`Surfing' sperm key to fertility
Thursday 22 December 1994
The sperms use subtle muscle contractions in the womb to arrive at their destination. And abnormal waves, or a complete absence of them, could account for nearly half of women with unexplained infertility failing to conceive, according to the latest issue of New Scientist magazine.
The waves - at their most intense in the middle of a woman's monthly cycle - are the result of fine contractions in the muscle layer of the uterus.
Edward Lyons, of the University of Manitoba Health Sciences Center in Winnipeg, Canada, says that the waves in healthy fertile women move upwards towards the Fallopian tubes 80 per cent of the time.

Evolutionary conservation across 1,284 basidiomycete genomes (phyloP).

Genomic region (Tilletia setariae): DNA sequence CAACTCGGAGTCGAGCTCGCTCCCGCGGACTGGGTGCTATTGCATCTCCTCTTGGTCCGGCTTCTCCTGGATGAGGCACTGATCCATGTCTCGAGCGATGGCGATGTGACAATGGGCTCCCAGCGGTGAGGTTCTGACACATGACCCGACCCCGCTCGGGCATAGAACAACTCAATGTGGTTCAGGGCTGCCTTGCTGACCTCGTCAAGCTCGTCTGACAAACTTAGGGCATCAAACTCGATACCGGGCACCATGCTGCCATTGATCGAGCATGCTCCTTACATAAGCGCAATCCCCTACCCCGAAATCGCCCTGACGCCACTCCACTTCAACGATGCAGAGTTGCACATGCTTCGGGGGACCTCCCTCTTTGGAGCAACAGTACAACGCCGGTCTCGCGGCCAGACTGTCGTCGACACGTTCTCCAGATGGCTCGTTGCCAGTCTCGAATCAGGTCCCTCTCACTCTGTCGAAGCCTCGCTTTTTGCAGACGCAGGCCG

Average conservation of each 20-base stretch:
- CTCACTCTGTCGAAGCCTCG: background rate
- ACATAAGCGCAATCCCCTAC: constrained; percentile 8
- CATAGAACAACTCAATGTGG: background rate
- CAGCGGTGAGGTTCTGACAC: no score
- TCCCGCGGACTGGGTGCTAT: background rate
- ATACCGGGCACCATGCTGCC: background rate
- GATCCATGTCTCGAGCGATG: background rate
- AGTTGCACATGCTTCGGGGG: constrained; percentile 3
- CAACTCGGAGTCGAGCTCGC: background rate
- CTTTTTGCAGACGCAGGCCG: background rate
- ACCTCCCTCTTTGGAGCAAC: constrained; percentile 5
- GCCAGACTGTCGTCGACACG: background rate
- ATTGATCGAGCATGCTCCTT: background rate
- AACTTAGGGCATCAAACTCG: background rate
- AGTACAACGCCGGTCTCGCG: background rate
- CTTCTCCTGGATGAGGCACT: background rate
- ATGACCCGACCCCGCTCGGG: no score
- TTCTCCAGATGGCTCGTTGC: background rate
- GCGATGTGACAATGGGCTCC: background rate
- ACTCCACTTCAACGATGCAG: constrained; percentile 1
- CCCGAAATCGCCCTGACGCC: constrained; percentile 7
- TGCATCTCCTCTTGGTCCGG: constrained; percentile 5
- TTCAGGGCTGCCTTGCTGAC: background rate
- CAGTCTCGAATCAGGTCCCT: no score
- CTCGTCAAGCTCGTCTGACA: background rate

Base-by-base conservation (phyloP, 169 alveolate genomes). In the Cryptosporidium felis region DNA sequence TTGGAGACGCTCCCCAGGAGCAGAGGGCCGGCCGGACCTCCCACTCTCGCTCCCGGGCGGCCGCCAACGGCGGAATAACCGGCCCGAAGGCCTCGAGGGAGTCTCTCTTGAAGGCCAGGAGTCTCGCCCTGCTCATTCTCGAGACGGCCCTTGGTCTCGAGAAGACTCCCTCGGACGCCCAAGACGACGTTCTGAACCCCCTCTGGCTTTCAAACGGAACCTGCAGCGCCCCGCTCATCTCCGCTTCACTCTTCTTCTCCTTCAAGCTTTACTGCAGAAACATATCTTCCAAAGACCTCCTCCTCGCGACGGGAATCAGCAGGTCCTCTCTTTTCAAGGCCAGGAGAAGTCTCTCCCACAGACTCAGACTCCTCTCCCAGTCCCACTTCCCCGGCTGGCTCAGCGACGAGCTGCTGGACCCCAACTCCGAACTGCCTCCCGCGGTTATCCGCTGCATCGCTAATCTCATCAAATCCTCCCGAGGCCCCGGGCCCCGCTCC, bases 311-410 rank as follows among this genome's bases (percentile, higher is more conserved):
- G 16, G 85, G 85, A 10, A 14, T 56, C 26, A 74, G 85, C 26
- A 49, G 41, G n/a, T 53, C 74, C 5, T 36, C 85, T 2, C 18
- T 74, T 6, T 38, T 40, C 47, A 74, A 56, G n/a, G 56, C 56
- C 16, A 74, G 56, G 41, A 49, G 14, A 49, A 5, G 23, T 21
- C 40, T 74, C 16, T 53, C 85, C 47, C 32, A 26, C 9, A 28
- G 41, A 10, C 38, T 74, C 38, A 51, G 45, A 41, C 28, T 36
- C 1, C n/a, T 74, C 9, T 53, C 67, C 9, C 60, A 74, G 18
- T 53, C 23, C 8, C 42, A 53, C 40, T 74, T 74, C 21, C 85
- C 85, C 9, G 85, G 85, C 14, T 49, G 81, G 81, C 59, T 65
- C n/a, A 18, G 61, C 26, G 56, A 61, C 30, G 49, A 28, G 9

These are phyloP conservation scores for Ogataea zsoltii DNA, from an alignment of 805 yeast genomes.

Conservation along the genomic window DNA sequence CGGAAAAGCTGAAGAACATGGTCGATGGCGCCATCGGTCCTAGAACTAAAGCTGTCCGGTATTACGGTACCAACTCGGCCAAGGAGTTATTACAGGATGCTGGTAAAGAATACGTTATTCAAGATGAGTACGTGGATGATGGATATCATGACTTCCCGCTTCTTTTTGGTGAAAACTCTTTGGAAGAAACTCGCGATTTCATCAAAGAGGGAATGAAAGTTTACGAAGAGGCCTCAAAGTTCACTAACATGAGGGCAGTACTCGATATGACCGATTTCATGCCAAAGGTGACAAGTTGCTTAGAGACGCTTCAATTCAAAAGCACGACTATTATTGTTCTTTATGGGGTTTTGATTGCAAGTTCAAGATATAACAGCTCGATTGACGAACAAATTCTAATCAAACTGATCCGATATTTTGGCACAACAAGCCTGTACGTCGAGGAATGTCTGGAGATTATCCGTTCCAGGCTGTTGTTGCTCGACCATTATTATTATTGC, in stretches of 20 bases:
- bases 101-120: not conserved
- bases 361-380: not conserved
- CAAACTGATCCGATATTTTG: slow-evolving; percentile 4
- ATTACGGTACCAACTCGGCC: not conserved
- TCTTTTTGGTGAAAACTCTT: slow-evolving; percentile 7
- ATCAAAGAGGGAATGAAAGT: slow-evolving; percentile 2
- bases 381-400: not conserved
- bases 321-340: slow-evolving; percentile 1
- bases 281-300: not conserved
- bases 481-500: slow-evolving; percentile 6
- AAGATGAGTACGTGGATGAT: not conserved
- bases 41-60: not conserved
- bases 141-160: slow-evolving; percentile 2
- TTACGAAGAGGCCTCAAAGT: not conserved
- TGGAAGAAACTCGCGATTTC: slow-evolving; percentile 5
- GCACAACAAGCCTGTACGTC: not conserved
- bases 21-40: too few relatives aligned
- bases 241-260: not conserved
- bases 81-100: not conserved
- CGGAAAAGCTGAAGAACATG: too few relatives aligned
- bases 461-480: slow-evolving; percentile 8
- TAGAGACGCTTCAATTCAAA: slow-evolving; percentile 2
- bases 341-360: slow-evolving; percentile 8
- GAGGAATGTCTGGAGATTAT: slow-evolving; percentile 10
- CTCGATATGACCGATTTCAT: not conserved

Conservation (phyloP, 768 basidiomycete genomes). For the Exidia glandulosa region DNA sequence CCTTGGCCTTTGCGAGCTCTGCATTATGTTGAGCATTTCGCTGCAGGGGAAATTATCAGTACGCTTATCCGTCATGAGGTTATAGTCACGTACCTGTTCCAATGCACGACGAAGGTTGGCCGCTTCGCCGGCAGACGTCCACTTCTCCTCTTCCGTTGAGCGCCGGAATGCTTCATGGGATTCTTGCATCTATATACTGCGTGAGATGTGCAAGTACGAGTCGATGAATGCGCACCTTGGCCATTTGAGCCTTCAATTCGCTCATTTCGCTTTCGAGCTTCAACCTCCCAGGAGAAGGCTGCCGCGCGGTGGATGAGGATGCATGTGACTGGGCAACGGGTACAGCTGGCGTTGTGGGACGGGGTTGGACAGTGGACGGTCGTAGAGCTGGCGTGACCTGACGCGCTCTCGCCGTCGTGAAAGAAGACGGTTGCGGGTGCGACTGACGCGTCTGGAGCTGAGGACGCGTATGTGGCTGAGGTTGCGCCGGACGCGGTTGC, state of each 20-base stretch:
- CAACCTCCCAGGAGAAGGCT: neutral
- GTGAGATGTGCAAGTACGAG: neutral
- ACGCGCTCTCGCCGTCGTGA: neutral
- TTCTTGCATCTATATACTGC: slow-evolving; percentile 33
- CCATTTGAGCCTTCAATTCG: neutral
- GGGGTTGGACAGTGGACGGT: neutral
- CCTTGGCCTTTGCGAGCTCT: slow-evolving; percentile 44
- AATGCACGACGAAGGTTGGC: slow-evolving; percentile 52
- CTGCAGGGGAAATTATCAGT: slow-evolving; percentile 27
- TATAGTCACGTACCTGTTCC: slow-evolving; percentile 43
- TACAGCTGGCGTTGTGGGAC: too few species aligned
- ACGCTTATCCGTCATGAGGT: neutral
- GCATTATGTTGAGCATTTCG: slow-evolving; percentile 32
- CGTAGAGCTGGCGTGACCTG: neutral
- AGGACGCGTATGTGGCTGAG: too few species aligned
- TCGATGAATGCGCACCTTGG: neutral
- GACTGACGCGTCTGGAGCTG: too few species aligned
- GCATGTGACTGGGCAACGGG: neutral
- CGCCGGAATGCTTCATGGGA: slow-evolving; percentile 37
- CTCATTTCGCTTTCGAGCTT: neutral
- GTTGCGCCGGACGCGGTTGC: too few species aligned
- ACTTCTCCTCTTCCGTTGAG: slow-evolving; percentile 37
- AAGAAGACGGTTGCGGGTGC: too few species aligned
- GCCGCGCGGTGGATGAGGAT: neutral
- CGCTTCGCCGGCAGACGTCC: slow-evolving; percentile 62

"Sperm are not salmon - they don't swim unaided upstream. They need these waves to ride on to get to the egg," he said.
He believes the force of the waves, as well as driving the sperm towards the Fallopian tubes, also keep them there.
A study found that in infertile women the waves were weak or infrequent, or moved downwards in the wrong direction towards the cervix.
"Abnormalities in the direction, frequency or intensity of these contractions may be an important cause of unexplained infertility," Mr Lyons added.
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